Do I have to obey out of state laws? 26 Answers as of June 09, 2013

If a state law bans possession of an item can a retailer from another state (where item is legal to distribute) be convicted of a crime if he ships that item to the state with the ban law?

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Austin Legal Services, PLC
Austin Legal Services, PLC | Jared Austin
You have to obey the laws of all states that you are in and subject to their jurisdiction. If it is illegal to buy or possession an item in a state, then you cannot possess it if that is what the law states. The mailing issue is federal and you would need to speak to a federal defense attorney about that. If in doubt, don't do it.
Answer Applies to: Michigan
Replied: 8/24/2011
Law Office of Phillip Weiser
Law Office of Phillip Weiser | Phillip L. Weiser
Charges are possible if a retailer ships a prohibited item into a state which prohibits it, yes. Always check to be sure of the legality of an item before you send it or bring it across the state lines.
Answer Applies to: Kansas
Replied: 8/22/2011
Beaulier Law Office
Beaulier Law Office | Maury Beaulier
Yes. You cannot violate the law by shipping to a state where items are banned. Doing so may result in criminal charges.
Answer Applies to: Minnesota
Replied: 8/19/2011
Thomas J. Tomko Attorney At law
Thomas J. Tomko Attorney At law | Thomas J. Tomko
Thank you for your inquiry Knowingly violating a law of another state can be a crime. The question becomes one of obtaining jurisdiction through extradition or otherwise. It may also federalize a case, causing possible greater penalties. Therefore, the short answer is yes, because a charge can be possible where a person is placing something in the stream of commerce to another state, and the situation may not lend itself to a claim of ignorance of the laws of the state. The general rule is: Ignorance of the Law Is Not A Defense. I hope that this was helpful.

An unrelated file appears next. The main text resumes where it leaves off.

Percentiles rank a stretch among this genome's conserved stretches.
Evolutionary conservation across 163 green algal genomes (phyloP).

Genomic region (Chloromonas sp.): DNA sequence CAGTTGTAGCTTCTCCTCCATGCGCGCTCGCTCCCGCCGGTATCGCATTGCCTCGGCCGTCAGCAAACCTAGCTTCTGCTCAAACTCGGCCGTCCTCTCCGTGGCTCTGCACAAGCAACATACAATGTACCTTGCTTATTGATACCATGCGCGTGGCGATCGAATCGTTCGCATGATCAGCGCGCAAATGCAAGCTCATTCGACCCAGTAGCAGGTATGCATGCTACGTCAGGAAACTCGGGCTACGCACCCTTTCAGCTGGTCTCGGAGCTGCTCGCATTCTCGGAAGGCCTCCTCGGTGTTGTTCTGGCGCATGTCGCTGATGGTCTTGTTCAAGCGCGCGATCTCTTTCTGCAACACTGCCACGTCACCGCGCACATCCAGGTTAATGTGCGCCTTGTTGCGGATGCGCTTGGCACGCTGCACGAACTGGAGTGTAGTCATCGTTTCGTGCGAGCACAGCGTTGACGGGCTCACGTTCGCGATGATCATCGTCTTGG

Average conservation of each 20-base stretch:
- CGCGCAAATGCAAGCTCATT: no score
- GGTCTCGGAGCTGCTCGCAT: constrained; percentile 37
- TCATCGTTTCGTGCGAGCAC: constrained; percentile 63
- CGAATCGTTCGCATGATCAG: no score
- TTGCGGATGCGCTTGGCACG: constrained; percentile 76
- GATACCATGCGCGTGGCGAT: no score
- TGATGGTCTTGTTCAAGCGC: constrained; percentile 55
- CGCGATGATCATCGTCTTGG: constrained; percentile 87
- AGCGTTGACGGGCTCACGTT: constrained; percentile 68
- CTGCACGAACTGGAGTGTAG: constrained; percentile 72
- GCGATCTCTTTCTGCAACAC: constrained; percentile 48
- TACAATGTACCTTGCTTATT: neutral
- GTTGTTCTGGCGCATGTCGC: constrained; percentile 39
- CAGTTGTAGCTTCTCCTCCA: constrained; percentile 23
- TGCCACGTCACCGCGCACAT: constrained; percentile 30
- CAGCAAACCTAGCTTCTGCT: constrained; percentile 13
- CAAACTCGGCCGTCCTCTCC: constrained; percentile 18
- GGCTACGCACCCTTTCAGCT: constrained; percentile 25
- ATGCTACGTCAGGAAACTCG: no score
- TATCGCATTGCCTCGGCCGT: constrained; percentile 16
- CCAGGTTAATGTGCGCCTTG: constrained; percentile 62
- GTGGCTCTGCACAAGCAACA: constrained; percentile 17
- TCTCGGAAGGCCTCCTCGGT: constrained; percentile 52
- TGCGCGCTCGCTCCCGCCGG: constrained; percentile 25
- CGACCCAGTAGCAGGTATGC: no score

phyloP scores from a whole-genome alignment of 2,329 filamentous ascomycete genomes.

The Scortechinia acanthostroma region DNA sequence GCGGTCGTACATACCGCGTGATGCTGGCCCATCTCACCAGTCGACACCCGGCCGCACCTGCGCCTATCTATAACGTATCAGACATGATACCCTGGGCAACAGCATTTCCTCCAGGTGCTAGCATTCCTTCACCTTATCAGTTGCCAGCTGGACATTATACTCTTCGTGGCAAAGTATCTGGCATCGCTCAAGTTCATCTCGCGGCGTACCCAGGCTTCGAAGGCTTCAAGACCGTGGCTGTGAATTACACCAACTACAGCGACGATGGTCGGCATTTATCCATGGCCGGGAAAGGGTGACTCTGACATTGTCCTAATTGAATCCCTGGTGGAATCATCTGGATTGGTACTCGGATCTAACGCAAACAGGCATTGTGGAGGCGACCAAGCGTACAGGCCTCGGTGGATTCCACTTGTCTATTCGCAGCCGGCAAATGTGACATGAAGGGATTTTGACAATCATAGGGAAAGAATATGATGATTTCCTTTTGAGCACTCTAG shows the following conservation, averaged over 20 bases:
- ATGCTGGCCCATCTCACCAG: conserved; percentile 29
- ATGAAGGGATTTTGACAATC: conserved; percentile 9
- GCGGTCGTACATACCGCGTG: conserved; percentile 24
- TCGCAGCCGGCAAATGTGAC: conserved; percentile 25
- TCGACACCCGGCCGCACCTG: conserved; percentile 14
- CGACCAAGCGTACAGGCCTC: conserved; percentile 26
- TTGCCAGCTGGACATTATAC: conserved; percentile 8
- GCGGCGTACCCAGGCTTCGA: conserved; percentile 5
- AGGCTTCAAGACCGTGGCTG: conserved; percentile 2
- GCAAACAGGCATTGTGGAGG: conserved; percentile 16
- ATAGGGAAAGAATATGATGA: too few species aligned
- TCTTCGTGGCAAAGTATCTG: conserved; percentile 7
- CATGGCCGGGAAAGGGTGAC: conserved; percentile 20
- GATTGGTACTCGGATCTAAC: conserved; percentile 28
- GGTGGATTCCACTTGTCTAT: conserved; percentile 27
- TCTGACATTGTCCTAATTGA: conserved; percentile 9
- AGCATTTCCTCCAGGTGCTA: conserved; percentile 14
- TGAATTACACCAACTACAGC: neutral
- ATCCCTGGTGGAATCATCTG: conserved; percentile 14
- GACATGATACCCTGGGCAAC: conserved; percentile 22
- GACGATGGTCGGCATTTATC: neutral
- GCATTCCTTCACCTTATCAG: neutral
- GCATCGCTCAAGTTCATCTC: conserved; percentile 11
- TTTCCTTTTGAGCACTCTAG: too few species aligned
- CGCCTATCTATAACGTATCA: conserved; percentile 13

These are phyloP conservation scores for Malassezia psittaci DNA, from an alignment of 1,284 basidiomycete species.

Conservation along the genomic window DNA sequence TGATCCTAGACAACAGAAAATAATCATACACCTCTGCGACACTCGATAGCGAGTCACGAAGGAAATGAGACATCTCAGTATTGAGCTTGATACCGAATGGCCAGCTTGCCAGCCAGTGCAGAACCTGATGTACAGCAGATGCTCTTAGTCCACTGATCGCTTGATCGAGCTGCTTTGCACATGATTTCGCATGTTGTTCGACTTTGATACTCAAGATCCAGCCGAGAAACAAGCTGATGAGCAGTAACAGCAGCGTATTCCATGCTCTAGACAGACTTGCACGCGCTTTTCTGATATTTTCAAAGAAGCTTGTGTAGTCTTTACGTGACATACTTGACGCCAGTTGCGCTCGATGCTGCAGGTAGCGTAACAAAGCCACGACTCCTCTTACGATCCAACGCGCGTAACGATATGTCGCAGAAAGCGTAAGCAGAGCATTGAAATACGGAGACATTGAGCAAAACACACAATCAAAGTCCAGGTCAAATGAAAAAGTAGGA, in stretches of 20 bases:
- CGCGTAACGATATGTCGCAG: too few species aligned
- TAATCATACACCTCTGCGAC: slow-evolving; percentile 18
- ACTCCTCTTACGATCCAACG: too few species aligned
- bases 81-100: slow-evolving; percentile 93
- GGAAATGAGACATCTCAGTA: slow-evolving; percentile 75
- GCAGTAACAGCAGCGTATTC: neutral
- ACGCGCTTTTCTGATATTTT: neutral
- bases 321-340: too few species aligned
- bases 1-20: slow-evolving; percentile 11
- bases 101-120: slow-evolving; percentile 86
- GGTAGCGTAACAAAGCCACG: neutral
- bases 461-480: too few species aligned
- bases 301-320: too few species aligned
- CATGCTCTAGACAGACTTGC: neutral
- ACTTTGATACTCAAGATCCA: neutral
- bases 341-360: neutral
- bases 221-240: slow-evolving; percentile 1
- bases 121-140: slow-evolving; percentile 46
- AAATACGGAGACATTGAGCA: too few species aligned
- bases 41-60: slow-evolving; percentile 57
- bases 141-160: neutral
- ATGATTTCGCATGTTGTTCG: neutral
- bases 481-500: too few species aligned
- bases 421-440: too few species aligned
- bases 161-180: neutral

Answer Applies to: Michigan
Replied: 8/19/2011
Edward  D. Dowling IV Attorney at Law
Edward D. Dowling IV Attorney at Law | Edward D. Dowling IV
I would need further information to answer better but generally yes you have to obey Federal Law and state law. In this case Federal law is involved because of interstate commerce between 2 different states.
Answer Applies to: New York
Replied: 8/19/2011
    Law Offices of John Carney
    Law Offices of John Carney | John Carney
    Your summary asks if you can ship an item to a state if that item is"illegal" in that state. You would be guilty of a federal and a state crime if you ship an item to a state where it is illegal to sell or possess it. This would be true for hash pipes, switchblade knives, medical marijuana, and other items that are illegal in some states but not others.
    Answer Applies to: New York
    Replied: 8/19/2011
    Law Office of Roianne H. Conner
    Law Office of Roianne H. Conner | Roianne Houlton Conner
    Yes, the person shipping could be charged in the State banning the material.
    Answer Applies to: Alabama
    Replied: 8/19/2011
    Harden Law Offices
    Harden Law Offices | Leonard D. Harden
    The retailer could be charged, if they have any connection to the receiving state. Additionally if the item is prohibited federally then the retailer could be charged with a federal crime involving interstate commerce. It is hard to answer your query without more information. I would be pleased to speak with you about this matter.
    Answer Applies to: New Hampshire
    Replied: 8/19/2011
    Law Office of Richard Williams
    Law Office of Richard Williams | Richard Williams
    If something is shipped from a state where it is legal into a state where it is not legal there would be a charge for unlawful possession to the person who received the item and unlawful distribution to the person who sent the item. The case could be a federal case if the U.S. mails are used as well as the fact that the item was transported in interstate commerce. If someone ships an item that is not legal in their particular state to a state where it is legal, that person who ships it and the person who receives it can be charged with unlawful distribution. The case could be federal if the U.S. mails are used. Both parties could also be charged with conspiracy to transport for purposes of unlawful distribution.